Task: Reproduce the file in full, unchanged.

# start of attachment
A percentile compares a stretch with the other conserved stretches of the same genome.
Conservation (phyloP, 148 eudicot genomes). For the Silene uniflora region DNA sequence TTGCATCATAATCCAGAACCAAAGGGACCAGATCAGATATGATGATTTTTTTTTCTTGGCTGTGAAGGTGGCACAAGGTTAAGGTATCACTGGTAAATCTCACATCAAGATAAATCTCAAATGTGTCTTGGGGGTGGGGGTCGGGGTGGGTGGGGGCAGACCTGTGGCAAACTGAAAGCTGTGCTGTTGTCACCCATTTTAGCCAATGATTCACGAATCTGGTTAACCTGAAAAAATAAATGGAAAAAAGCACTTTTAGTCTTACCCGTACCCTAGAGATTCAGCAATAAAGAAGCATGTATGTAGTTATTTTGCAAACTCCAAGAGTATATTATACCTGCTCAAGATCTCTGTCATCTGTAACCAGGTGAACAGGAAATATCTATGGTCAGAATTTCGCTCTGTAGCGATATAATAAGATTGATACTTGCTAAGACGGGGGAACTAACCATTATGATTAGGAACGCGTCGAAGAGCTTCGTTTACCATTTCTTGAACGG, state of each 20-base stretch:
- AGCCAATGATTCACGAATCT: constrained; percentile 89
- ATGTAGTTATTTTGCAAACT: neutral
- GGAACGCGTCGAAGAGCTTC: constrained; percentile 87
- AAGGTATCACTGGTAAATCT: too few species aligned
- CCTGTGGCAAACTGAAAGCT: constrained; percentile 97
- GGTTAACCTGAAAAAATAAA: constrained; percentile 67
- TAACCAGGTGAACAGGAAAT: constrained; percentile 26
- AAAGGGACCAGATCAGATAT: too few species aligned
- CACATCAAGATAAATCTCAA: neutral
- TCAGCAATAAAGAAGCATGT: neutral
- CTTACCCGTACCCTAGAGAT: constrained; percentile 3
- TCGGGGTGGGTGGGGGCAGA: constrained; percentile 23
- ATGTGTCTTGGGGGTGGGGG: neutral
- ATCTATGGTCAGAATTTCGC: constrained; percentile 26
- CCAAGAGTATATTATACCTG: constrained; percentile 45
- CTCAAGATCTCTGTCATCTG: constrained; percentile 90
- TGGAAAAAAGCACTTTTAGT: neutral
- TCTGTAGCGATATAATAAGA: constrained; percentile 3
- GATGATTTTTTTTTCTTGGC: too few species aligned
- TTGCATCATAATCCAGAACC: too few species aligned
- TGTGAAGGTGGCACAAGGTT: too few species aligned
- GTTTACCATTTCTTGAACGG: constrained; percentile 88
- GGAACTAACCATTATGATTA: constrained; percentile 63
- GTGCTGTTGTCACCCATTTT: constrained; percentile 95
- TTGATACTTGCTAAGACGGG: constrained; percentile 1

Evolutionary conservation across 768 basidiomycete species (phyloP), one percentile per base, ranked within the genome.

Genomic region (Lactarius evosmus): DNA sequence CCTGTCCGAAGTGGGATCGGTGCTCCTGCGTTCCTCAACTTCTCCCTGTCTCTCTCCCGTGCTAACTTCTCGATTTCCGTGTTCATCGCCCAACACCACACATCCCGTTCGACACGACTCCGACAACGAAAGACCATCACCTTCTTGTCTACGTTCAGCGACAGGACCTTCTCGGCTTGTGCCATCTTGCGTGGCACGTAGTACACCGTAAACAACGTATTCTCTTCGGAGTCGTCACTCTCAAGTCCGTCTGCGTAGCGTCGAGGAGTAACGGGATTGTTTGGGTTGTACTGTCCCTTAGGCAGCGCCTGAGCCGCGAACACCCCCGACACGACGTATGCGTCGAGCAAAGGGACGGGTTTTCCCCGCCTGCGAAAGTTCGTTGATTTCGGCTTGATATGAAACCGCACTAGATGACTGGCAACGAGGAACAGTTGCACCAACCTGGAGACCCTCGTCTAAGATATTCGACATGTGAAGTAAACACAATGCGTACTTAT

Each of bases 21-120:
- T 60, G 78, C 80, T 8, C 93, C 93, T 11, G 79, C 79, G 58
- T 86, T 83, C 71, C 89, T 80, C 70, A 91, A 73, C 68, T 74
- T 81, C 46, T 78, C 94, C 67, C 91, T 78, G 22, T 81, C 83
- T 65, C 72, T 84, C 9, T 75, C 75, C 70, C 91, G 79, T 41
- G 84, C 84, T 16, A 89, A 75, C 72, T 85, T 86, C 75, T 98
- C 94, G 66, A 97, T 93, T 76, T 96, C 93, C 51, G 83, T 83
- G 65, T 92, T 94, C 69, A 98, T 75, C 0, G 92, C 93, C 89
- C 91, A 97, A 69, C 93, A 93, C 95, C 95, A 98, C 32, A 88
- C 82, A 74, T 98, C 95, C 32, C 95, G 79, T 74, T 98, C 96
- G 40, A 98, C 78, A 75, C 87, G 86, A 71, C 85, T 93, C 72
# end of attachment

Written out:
A percentile compares a stretch with the other conserved stretches of the same genome.
Conservation (phyloP, 148 eudicot genomes). For the Silene uniflora region DNA sequence TTGCATCATAATCCAGAACCAAAGGGACCAGATCAGATATGATGATTTTTTTTTCTTGGCTGTGAAGGTGGCACAAGGTTAAGGTATCACTGGTAAATCTCACATCAAGATAAATCTCAAATGTGTCTTGGGGGTGGGGGTCGGGGTGGGTGGGGGCAGACCTGTGGCAAACTGAAAGCTGTGCTGTTGTCACCCATTTTAGCCAATGATTCACGAATCTGGTTAACCTGAAAAAATAAATGGAAAAAAGCACTTTTAGTCTTACCCGTACCCTAGAGATTCAGCAATAAAGAAGCATGTATGTAGTTATTTTGCAAACTCCAAGAGTATATTATACCTGCTCAAGATCTCTGTCATCTGTAACCAGGTGAACAGGAAATATCTATGGTCAGAATTTCGCTCTGTAGCGATATAATAAGATTGATACTTGCTAAGACGGGGGAACTAACCATTATGATTAGGAACGCGTCGAAGAGCTTCGTTTACCATTTCTTGAACGG, state of each 20-base stretch:
- AGCCAATGATTCACGAATCT: constrained; percentile 89
- ATGTAGTTATTTTGCAAACT: neutral
- GGAACGCGTCGAAGAGCTTC: constrained; percentile 87
- AAGGTATCACTGGTAAATCT: too few species aligned
- CCTGTGGCAAACTGAAAGCT: constrained; percentile 97
- GGTTAACCTGAAAAAATAAA: constrained; percentile 67
- TAACCAGGTGAACAGGAAAT: constrained; percentile 26
- AAAGGGACCAGATCAGATAT: too few species aligned
- CACATCAAGATAAATCTCAA: neutral
- TCAGCAATAAAGAAGCATGT: neutral
- CTTACCCGTACCCTAGAGAT: constrained; percentile 3
- TCGGGGTGGGTGGGGGCAGA: constrained; percentile 23
- ATGTGTCTTGGGGGTGGGGG: neutral
- ATCTATGGTCAGAATTTCGC: constrained; percentile 26
- CCAAGAGTATATTATACCTG: constrained; percentile 45
- CTCAAGATCTCTGTCATCTG: constrained; percentile 90
- TGGAAAAAAGCACTTTTAGT: neutral
- TCTGTAGCGATATAATAAGA: constrained; percentile 3
- GATGATTTTTTTTTCTTGGC: too few species aligned
- TTGCATCATAATCCAGAACC: too few species aligned
- TGTGAAGGTGGCACAAGGTT: too few species aligned
- GTTTACCATTTCTTGAACGG: constrained; percentile 88
- GGAACTAACCATTATGATTA: constrained; percentile 63
- GTGCTGTTGTCACCCATTTT: constrained; percentile 95
- TTGATACTTGCTAAGACGGG: constrained; percentile 1

Evolutionary conservation across 768 basidiomycete species (phyloP), one percentile per base, ranked within the genome.

Genomic region (Lactarius evosmus): DNA sequence CCTGTCCGAAGTGGGATCGGTGCTCCTGCGTTCCTCAACTTCTCCCTGTCTCTCTCCCGTGCTAACTTCTCGATTTCCGTGTTCATCGCCCAACACCACACATCCCGTTCGACACGACTCCGACAACGAAAGACCATCACCTTCTTGTCTACGTTCAGCGACAGGACCTTCTCGGCTTGTGCCATCTTGCGTGGCACGTAGTACACCGTAAACAACGTATTCTCTTCGGAGTCGTCACTCTCAAGTCCGTCTGCGTAGCGTCGAGGAGTAACGGGATTGTTTGGGTTGTACTGTCCCTTAGGCAGCGCCTGAGCCGCGAACACCCCCGACACGACGTATGCGTCGAGCAAAGGGACGGGTTTTCCCCGCCTGCGAAAGTTCGTTGATTTCGGCTTGATATGAAACCGCACTAGATGACTGGCAACGAGGAACAGTTGCACCAACCTGGAGACCCTCGTCTAAGATATTCGACATGTGAAGTAAACACAATGCGTACTTAT

Each of bases 21-120:
- T 60, G 78, C 80, T 8, C 93, C 93, T 11, G 79, C 79, G 58
- T 86, T 83, C 71, C 89, T 80, C 70, A 91, A 73, C 68, T 74
- T 81, C 46, T 78, C 94, C 67, C 91, T 78, G 22, T 81, C 83
- T 65, C 72, T 84, C 9, T 75, C 75, C 70, C 91, G 79, T 41
- G 84, C 84, T 16, A 89, A 75, C 72, T 85, T 86, C 75, T 98
- C 94, G 66, A 97, T 93, T 76, T 96, C 93, C 51, G 83, T 83
- G 65, T 92, T 94, C 69, A 98, T 75, C 0, G 92, C 93, C 89
- C 91, A 97, A 69, C 93, A 93, C 95, C 95, A 98, C 32, A 88
- C 82, A 74, T 98, C 95, C 32, C 95, G 79, T 74, T 98, C 96
- G 40, A 98, C 78, A 75, C 87, G 86, A 71, C 85, T 93, C 72